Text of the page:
The whole building is well preserved (Photo: Bonson Lam)

Old Kaneko Family House

The accidental anthropologist

The whole building is well preserved (Photo: Bonson Lam)
Bonson Lam   - 4 min read

In 1935, the German Architect, Bruno Taut visited Akita City and was particularly interested in the water pot on the roof of this house, which is described in his book “Das japanische Haus und sein Leben” or “Houses and People of Japan”. Bruno Taut was an architect, but it may be said that he was an accidental anthropologist, with his insightful and witty descriptions of Akita Architecture and its connections with the social mores and traditions of the Akita folk at that time. What distinguishes the architecture of the Kaneko Family Store are qualities like simplicity, humility and respect. If you can read this book, you will definitely gain a deeper understanding of the interplay between Japanese architecture and social traditions. If you can’t, the many guides here are very knowledgeable, and it is like going to an open air university of Akita history. It helps if you can understand Japanese though. If you don’t, the English descriptions around the museum give you some detail about the history of the place.

The Old Kaneko Family House Museum has a main building and a mud walled storehouse. Built in the Edo period, there are even rooms for servants. It showcases traditional motifs and interior designs from that era.

The main building was rebuilt in 1887 and the mud walled storehouse was built later. The two storehouse doors are particularly impressive. The room for the female servants has magnificent displays of the fashion at that time. What I really like about this house is the shop/ showroom, which looks like a cross between a tatami living room and a living room. When you are shopping there, it is like you are both a house guest and a customer at the same time. You could imagine yourself sipping tea while admiring the kimono textiles. Very civilised indeed! And the sliding screens open the whole room to the street, so it is an ancient way of bringing the outside, inside. And for those cold winters, closing the sliding screens very effectively blocks the cold when the shop shuts at the end of the day.

One of the oddities about this house is the water pot on the roof. People wonder why it is there, but maybe it is ahead of its time. Modern Architectural journals sometimes talk about using roof gardens, irrigated by rainwater. Maybe Mr Kaneko knows something we don’t? In 1997 the Akita City council designated the house as a cultural treasure.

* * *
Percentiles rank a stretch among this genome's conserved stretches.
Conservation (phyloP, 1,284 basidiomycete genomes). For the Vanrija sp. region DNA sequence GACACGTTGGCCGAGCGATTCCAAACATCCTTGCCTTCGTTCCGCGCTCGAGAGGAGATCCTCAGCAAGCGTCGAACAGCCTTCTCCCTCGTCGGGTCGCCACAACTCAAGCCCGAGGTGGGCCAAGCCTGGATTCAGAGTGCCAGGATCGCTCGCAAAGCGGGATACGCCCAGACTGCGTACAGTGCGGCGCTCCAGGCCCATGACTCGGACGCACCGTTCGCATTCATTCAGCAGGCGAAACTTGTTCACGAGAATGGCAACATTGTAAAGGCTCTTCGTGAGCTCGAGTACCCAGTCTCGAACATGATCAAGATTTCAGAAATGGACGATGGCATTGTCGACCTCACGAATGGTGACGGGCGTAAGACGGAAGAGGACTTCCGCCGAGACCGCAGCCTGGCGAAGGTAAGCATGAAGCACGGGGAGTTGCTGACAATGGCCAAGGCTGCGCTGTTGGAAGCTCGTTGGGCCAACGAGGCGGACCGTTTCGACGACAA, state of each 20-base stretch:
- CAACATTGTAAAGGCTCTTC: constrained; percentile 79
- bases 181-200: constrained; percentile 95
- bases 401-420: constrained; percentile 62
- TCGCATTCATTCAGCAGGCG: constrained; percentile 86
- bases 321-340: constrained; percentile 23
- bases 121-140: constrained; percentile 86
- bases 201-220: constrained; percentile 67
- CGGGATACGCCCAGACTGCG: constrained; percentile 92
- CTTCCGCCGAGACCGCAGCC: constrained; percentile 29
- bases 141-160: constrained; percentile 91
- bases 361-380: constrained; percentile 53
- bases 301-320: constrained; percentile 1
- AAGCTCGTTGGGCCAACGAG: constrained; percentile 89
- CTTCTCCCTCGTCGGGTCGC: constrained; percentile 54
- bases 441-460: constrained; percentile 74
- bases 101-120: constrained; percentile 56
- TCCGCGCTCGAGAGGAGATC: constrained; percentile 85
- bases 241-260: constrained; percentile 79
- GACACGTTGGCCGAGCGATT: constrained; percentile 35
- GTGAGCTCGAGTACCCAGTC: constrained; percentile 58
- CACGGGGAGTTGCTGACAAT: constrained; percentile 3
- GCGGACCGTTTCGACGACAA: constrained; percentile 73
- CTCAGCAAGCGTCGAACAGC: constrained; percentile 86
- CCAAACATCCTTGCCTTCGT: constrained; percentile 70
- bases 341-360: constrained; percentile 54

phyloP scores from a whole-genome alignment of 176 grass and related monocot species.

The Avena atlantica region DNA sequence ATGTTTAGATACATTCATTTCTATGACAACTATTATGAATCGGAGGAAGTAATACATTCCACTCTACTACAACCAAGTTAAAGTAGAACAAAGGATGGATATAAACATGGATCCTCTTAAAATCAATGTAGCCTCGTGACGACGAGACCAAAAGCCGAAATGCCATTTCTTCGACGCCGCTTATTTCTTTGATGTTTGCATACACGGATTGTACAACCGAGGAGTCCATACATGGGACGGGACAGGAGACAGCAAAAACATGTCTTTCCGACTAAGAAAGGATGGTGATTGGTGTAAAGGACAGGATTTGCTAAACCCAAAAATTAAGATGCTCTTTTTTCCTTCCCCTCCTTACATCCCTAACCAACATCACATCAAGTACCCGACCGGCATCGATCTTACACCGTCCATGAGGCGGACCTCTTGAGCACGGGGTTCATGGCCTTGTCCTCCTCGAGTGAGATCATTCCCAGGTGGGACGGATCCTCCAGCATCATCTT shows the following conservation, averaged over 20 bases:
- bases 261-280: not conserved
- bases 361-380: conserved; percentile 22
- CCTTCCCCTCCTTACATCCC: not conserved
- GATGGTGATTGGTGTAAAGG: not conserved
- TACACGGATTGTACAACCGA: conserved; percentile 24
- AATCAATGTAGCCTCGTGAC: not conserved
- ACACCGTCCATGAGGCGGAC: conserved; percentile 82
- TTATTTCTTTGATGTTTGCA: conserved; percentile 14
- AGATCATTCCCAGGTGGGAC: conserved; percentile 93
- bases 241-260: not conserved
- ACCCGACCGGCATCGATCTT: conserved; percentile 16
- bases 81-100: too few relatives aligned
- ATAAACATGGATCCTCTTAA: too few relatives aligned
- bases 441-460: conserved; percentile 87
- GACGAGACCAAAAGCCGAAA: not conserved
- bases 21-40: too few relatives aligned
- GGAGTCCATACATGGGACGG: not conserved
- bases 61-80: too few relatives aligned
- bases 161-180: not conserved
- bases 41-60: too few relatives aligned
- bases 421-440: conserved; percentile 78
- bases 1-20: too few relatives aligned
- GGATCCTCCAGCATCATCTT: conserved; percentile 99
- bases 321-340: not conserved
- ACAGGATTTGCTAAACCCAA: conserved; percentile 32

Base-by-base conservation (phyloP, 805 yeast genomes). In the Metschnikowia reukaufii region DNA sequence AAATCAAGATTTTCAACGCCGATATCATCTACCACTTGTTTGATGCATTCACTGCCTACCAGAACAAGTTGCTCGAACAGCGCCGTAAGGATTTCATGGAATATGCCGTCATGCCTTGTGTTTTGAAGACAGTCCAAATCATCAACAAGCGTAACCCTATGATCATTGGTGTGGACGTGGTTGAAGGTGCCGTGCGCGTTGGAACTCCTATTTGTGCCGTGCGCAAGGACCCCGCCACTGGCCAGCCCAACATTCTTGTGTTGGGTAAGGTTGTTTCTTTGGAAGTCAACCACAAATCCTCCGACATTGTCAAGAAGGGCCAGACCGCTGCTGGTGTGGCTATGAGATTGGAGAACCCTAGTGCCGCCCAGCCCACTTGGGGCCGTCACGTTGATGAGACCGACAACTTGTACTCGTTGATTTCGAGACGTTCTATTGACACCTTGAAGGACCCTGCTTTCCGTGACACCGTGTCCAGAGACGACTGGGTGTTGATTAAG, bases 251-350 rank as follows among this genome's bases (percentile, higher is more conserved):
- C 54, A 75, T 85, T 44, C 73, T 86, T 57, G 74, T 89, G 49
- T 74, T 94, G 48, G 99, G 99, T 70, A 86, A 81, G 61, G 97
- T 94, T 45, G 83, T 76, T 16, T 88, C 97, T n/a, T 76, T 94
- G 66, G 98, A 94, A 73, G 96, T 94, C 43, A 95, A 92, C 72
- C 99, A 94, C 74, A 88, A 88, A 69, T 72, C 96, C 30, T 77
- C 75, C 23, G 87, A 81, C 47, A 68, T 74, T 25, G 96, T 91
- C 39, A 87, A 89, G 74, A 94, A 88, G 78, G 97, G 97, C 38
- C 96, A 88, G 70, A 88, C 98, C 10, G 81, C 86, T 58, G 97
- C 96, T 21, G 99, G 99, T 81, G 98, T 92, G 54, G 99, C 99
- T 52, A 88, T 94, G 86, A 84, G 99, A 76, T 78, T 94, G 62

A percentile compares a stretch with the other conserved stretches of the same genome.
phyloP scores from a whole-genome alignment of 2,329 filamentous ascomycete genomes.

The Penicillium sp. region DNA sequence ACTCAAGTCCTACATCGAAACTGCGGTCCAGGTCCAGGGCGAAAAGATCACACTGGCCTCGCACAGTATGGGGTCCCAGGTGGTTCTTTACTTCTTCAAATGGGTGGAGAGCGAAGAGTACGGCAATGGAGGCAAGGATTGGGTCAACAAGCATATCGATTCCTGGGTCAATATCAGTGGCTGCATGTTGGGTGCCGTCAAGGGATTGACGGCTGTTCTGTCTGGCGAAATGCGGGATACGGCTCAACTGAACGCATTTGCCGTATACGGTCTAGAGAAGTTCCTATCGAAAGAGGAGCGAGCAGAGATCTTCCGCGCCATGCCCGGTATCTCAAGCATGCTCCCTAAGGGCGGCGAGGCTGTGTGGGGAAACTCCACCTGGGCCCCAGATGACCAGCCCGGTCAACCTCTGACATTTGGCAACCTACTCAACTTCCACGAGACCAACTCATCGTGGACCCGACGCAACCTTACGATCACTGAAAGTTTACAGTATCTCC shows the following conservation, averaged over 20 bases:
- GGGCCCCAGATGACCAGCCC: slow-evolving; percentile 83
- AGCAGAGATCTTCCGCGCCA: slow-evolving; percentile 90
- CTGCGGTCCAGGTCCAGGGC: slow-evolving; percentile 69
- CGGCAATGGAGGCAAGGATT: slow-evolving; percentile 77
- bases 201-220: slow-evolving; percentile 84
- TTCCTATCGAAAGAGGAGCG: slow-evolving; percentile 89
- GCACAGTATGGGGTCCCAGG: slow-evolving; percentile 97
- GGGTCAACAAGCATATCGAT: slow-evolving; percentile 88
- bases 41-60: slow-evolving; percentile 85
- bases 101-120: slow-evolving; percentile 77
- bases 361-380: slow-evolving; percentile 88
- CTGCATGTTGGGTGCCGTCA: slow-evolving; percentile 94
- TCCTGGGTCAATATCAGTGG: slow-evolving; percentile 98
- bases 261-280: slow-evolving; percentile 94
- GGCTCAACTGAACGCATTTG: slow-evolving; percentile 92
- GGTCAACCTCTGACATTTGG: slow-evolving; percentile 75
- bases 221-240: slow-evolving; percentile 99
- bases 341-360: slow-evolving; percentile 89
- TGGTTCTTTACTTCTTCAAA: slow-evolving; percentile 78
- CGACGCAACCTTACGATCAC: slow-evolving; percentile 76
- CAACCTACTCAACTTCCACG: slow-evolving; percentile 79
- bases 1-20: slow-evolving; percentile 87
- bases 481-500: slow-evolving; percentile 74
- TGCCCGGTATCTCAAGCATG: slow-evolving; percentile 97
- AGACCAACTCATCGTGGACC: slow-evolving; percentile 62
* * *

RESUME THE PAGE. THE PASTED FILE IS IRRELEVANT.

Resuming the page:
While you are looking around this living treasure, why not drop into the Akita City Traditional Performing Arts Heritage Hall, otherwise known as the Kanto Festival Center or “Neburi Nagashikan” in Japanese. “Neburi Nagashi” means the washing away of sleepiness. In the past it was believed that evil spirits could take over one’s body while it was asleep, and during Obon this sleepiness was removed by showering seven times with water. Obon was also the hottest part of the year, so maybe this had other benefits. The lanterns used in the Kanto festival were called “Neburi Nagashi” lanterns.

The Center also houses artefacts from Akita Manzai (comic plays) and Kurokawa and Yamaya Bangaku (dance). There are also meeting rooms that you can hire for 1030 yen an hour. So if you are keen to practice some Akita traditional dance with your group or convention, this could be perfect for you!

The opening hours are from 9:30 am to 4:30 pm. Admission to both the Old Kaneko Family House and the Kanto Festival Center is just 100 yen. From here, it is only another five minute walk to Akarenga kyodo Kan, which is a Renaissance/ Baroque Historic House. You can a combined admission to all these museums for only 250 yen, saving you 50 yen compared to two separate tickets. I think you should visit in the afternoon an hour or two before closing, because after 4:30 pm you can walk along with the river to enjoy wonderful local gourmet and sake, such as Kagura Japanese Restaurant and Akita Dining Kamakuraya.

Bonson Lam

Bonson Lam @bonson.lam

I knew my future was destined to be with Japan the moment I flew from Sydney to experience the atmospheric laneways of Kyoto last century.  I am humbled to have met many distinguished people during this time, especially the national living treasures of Japan, such as the doll maker to the Imperia...